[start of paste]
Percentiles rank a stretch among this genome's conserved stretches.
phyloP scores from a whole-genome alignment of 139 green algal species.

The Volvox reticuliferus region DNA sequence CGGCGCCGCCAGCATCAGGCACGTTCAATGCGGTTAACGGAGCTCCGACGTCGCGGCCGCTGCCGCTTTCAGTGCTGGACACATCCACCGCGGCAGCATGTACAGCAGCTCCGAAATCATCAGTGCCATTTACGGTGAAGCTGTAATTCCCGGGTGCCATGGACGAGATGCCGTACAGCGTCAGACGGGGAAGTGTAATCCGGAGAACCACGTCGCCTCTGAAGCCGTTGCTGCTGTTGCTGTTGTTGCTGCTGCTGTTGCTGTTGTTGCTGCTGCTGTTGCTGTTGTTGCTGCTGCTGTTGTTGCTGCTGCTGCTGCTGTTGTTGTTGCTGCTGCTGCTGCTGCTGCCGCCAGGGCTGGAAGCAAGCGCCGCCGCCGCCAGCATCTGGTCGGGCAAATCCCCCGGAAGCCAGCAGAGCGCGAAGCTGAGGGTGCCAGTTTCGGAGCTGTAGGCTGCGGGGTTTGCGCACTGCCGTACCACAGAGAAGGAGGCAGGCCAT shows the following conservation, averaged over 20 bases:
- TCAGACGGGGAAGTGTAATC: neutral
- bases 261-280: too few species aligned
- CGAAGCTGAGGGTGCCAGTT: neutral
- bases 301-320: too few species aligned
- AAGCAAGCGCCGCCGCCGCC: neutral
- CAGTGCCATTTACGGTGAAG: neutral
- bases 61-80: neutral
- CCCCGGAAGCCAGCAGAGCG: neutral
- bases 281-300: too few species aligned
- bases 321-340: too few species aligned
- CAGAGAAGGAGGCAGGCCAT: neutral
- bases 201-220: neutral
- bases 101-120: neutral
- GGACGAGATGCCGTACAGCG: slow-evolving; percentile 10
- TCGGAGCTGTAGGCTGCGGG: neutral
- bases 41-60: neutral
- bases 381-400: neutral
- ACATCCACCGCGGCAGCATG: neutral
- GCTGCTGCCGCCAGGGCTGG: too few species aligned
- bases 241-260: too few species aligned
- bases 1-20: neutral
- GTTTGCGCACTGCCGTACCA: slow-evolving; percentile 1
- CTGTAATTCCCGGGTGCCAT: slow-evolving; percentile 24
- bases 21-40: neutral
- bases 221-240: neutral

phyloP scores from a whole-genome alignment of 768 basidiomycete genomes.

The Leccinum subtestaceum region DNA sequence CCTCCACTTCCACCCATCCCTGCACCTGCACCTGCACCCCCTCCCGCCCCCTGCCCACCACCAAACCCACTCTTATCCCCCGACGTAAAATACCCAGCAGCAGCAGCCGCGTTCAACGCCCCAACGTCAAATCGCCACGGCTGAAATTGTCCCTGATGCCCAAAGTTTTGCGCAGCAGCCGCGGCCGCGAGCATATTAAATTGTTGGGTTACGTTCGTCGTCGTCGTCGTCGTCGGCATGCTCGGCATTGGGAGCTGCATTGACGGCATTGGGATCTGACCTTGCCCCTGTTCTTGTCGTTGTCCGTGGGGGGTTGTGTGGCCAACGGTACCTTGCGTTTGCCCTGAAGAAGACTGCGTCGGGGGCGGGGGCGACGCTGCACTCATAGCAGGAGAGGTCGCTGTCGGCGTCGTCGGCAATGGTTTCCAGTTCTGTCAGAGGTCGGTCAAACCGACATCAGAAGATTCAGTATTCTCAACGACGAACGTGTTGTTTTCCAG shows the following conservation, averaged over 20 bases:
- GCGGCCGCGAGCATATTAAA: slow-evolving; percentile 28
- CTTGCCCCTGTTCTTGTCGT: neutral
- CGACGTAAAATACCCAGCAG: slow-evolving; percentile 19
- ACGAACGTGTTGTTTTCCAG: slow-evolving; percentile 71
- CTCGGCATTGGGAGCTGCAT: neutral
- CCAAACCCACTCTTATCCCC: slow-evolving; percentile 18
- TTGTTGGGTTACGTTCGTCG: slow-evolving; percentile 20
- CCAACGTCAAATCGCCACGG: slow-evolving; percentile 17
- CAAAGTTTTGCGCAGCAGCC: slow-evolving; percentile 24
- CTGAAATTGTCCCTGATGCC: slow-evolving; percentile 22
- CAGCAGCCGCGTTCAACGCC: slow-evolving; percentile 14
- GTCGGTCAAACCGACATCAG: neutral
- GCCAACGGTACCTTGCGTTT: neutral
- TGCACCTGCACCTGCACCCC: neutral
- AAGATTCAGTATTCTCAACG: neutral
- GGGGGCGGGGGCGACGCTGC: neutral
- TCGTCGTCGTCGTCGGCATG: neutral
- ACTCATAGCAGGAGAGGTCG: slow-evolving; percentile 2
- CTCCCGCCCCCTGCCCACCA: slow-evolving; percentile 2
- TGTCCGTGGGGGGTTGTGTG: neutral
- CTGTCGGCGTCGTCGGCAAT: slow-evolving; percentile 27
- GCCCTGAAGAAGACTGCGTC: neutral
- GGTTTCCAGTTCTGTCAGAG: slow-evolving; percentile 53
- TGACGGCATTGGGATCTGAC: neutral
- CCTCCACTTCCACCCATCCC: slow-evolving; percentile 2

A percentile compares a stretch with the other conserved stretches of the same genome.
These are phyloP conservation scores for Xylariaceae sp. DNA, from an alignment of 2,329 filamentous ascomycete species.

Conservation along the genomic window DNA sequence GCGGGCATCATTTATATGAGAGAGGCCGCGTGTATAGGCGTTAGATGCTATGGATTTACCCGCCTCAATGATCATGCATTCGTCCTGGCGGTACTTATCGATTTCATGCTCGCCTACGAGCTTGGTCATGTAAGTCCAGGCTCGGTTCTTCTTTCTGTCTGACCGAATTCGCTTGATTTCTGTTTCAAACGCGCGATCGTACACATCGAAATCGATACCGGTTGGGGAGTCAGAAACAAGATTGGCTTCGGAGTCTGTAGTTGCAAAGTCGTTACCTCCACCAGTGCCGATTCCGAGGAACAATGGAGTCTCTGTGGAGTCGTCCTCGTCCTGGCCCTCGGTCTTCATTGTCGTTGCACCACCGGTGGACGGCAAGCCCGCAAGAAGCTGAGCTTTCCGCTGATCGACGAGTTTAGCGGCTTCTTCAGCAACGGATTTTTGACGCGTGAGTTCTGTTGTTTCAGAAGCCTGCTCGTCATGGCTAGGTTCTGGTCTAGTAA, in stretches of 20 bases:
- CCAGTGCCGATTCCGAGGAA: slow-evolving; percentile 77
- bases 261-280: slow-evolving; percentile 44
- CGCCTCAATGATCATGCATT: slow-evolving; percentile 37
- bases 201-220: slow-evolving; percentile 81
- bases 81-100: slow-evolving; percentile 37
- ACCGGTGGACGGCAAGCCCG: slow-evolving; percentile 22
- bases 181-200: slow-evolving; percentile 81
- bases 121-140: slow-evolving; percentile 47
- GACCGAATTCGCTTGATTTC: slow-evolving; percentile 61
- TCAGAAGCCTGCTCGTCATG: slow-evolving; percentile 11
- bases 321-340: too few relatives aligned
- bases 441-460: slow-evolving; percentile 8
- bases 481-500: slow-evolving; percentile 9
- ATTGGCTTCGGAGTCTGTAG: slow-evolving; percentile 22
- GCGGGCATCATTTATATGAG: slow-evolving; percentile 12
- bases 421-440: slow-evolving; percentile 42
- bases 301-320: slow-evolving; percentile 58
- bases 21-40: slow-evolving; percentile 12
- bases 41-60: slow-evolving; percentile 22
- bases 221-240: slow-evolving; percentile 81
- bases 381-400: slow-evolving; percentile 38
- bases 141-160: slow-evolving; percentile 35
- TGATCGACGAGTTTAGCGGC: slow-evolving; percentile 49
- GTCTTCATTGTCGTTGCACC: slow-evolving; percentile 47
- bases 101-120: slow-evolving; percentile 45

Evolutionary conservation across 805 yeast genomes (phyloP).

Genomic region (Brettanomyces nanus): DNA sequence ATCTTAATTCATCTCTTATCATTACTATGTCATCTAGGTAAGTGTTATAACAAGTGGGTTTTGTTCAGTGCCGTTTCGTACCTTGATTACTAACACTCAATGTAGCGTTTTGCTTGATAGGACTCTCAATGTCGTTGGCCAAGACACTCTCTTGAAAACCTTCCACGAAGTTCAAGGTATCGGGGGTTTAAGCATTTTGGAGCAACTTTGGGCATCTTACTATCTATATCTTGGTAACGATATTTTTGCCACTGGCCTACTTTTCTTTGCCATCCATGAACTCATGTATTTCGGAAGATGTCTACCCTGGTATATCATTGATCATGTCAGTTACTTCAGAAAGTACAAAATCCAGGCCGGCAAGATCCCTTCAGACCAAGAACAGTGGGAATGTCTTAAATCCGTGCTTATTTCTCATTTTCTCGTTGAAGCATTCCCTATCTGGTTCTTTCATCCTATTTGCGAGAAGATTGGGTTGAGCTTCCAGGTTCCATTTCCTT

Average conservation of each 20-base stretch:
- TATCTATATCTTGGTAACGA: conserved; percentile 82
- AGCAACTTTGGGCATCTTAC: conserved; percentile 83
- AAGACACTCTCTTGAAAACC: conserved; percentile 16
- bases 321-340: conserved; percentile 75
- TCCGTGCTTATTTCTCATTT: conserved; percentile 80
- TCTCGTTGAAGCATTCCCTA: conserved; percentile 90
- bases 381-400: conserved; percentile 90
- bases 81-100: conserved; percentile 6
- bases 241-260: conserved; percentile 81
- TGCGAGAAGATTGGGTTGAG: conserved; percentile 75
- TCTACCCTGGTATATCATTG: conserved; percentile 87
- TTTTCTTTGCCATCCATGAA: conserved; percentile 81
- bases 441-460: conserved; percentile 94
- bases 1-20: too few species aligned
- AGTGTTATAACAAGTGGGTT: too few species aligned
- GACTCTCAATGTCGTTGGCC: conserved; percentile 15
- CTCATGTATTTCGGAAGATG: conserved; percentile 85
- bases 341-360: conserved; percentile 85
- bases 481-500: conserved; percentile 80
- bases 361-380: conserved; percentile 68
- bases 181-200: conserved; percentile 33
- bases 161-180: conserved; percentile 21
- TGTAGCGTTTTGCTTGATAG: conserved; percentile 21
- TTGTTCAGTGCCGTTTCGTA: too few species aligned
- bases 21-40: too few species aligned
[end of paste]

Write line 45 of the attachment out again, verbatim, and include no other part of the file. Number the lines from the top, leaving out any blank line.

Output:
- AAGATTCAGTATTCTCAACG: neutral